Orange County officials, after more than a week of questions from the public, other officials, and Voice of OC, are preparing Monday to start giving more data about their plans for a surge in people being hospitalized with COVID-19.
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For the past week, county officials have been asked how many additional hospital beds are estimated to be needed, and how much total personal protective equipment is still needed for first responders and hospitals.
It remained unclear Monday morning how much information officials would release at a planned 2 p.m. news conference.
County public information officials at the Emergency Operations Center did not respond Monday morning to requests for an interview about hospital capacity and needs for beds, protective equipment, and ventilators.
There were indications that as of Monday morning, OC officials didn’t know the number of ventilators being sought by hospitals across OC, a week after the county itself said hospitals were “depleted” of that critical resource.
State officials have estimated 50,000 to 60,000 extra hospital beds are needed across California – as well as over 100 million additional personal protection items like masks – to prepare for a wave of coronavirus cases projected to rise and then peak in mid to late April.
In Orange County, officials have been preparing to set up overflow hospitals at the Orange County Fairgrounds and Fairview Developmental Center. The plan is to use those new beds for patients who don’t have COVID symptoms, so beds at existing hospitals are freed up to treat patients with severe COVID symptoms whose lives are at risk.
San Diego County has been posting the total number of people hospitalized for COVID-19, and how many people are in intensive care beds, while Orange County has not.
OC officials appeared to remain resistant Monday morning to releasing data on total hospitalizations. County officials indicated they only have a partial picture of how many people have been hospitalized with COVID in Orange County, because hospitals aren’t required to report that to the county.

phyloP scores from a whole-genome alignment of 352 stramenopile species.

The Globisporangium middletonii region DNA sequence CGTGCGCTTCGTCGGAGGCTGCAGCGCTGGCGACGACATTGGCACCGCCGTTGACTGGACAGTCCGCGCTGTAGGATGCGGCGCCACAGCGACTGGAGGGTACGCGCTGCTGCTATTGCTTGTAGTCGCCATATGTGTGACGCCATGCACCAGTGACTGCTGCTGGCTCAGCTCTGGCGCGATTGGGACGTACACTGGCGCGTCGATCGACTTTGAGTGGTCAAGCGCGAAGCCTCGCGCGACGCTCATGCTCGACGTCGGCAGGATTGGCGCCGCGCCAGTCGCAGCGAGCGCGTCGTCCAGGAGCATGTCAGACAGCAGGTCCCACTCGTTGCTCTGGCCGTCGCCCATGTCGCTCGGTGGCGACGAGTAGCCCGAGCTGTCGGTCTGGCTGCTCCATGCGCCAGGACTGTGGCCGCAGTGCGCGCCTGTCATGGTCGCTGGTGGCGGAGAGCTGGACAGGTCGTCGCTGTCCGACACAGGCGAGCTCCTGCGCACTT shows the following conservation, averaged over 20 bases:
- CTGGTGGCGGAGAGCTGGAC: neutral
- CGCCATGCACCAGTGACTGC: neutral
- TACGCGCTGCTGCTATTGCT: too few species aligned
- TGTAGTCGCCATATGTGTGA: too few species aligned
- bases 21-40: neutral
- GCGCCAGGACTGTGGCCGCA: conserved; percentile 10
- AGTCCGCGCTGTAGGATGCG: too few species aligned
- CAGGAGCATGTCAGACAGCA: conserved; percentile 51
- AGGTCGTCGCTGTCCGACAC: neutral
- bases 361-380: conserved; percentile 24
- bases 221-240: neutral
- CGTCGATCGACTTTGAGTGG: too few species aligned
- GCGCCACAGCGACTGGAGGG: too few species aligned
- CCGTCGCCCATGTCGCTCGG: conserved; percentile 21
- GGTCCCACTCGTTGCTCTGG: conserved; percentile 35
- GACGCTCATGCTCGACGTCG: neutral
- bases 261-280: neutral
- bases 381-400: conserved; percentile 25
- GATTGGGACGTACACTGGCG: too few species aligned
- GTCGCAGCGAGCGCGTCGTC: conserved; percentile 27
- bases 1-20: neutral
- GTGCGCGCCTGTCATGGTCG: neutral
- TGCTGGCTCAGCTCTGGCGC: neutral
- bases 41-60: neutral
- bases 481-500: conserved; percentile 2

COVID hospitalizations statewide were released over the weekend by Gov. Gavin Newsom, who said they were key numbers he follows each morning. Those numbers showed a doubling in one day of the number of people hospitalized in intensive care units, up from 200 on Friday to 410 on Saturday.
In an update early Monday afternoon, Newsom said there’s been a “tripling” of the number of COVID patients in California intensive care units over the last four days. The hospital system needs a “two-thirds” increase in capacity, the governor said.
A week ago Monday, a county update noted an “overwhelming” shortage of crucial safety equipment at OC hospitals, saying the medical centers were “depleted” of non-expired N95 masks, ventilators, disinfected wipes, and other items.
That day, Voice of OC asked county Emergency Operations Center officials what the needs were for equipment like N95 masks. The following day, last Tuesday, Voice of OC requested the hospital bed capacity, number of people hospitalized with COVID-19, and how many extra hospital beds were being pursued.
About a week later, clear answers had not been provided, as of Monday morning. But days after Voice of OC’s requests, officials did acknowledge the massive scale of the need.
“We’re gonna need huge amounts of [personal protective equipment] in the coming weeks, as is every jurisdiction in the country,” David Souleles, Orange County’s director of public health, in an interview Friday with Voice of OC. Orange County has distributed over 1 million pieces of protective equipment so far, and more is needed, he said.
How much protective equipment is needed in OC? “We’re talking magnitudes of hundreds of thousands and millions of products,” Souleles said.
County officials have been working to distribute masks and other items from a national stockpile that flowed through the state, he added, as well as receiving equipment donations from businesses and other private organizations.
All requests for emergency medical equipment have been going through the county Emergency Operations Center, which then makes requests of the state, which in turn gets much of its supplies from a national stockpile.
Quick, Honest Communication From Government is Crucial During Pandemic, Says CDC
Timely communication between the government and public is crucial for saving lives during a disease outbreak, according to U.S. Centers for Disease Control and Prevention (CDC).
“Quickly sharing information about a disease outbreak can help stop the spread of disease, and prevent and reduce illness and even death,” the CDC states in its communications guide for pandemics.
“Honesty, timeliness, and scientific evidence encourage the public to trust your information and guidance,” it adds.
A U.S. national strategy for pandemics adds, “A critical element of pandemic planning is ensuring that people and entities not accustomed to responding to health crises understand the actions and priorities required to prepare for and respond to a pandemic,” according to
A key goal, the strategy states, is to “identify credible spokespersons at all levels of government to effectively coordinate and communicate helpful, informative messages in a timely manner.”
Nick Gerda covers county government for Voice of OC. You can contact him at email@example.com.